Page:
We all knew it was coming; the sad inevitability that aircraft production numbers would be cut in order to take into account the reduction in global air traffic, the collapse of some once-viable operators and the havoc COVID-19 would wreak on the commercial aviation industry.
Recent announcements by both Boeing and Airbus, that production rates of some of their most profitable models have been reduced was confirmed by Boeing recently, when it announced that it has seen a slower-than-expected increase in narrowbody production in Renton, Washington, and it now sees a gradual rise in the rate no sooner than early 2022 rather than 2021, as previously anticipated.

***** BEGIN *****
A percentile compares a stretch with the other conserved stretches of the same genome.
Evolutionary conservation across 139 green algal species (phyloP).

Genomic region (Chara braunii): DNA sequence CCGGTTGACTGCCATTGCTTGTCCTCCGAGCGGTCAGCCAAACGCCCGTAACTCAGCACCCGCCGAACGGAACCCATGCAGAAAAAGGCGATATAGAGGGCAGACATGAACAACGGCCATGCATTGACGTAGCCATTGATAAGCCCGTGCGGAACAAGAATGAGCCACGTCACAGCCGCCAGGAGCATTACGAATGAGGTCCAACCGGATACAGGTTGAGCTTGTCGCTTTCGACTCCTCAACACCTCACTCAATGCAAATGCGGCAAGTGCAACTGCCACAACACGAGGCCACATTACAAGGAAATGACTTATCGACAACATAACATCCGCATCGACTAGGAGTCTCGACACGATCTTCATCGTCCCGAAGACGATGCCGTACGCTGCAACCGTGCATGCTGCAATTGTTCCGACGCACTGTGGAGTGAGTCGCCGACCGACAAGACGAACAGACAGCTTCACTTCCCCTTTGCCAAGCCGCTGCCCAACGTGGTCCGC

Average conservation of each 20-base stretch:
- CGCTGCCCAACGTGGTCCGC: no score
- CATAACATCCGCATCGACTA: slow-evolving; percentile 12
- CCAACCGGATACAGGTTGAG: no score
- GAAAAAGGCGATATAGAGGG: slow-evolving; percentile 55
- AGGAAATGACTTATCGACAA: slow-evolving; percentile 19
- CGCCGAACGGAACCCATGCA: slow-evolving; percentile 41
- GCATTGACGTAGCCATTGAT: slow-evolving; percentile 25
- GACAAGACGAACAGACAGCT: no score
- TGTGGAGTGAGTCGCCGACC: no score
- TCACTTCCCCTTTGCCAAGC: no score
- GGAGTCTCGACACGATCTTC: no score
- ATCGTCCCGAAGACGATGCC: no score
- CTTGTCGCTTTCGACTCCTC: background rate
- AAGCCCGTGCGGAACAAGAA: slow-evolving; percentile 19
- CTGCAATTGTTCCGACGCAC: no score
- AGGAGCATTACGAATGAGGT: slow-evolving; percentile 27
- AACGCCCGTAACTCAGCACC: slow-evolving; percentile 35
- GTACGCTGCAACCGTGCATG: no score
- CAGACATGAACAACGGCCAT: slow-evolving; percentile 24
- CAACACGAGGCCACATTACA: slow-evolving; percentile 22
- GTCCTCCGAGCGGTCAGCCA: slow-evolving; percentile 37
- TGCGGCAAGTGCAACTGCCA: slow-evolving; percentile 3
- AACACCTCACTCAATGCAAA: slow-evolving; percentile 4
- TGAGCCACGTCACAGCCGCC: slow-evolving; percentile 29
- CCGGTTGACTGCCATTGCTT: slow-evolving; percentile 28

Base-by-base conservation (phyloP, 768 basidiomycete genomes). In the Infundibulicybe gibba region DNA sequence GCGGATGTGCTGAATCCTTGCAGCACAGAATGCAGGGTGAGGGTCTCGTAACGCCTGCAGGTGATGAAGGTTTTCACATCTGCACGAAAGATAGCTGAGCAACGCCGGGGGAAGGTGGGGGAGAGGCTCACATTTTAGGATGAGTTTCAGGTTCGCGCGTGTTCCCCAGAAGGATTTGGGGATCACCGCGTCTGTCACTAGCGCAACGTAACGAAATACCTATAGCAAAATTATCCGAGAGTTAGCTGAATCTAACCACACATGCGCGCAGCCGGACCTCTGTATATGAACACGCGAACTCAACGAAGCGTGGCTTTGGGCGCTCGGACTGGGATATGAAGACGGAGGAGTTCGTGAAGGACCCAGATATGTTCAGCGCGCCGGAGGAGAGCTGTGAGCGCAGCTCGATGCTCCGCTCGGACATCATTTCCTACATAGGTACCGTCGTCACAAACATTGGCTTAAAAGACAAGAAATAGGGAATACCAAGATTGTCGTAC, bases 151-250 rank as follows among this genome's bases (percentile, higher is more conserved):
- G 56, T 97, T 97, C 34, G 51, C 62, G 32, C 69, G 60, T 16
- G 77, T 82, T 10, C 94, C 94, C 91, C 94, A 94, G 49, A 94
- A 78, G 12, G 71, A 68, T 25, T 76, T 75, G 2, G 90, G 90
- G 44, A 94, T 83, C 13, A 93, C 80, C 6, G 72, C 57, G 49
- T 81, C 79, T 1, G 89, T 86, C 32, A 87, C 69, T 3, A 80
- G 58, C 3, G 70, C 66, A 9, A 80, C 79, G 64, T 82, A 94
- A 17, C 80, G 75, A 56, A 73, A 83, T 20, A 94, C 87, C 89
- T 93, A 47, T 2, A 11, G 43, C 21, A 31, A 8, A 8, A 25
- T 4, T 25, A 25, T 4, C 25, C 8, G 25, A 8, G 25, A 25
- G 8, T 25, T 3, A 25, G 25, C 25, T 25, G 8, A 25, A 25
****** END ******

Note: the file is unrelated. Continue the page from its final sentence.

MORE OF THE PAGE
The news from Airbus was of a similar vein, with the announcement that the manufacturer has a stockpile of 145 commercial aircraft undelivered at present and had cut its production rate by a third, which included reducing its A320 production from 60 aircraft a month at its peak in 2019 to just 40 per month this year. However, despite the reduction, the company is positive that this is currently the right balance between supply and demand.
Airbus CEO Guillaume Faury stated: “There might be some small adjustment, but we will keep it for the second half of 2020 and entering into 2021.”
Despite the current predictions and upheaval that the commercial aviation industry is undergoing, both airframers have remained positive in their long-term outlook for the industry, a viewpoint typified by Faury’s comment: “We will see again a very strong demand when recovery occurs between 2023 and 2025.”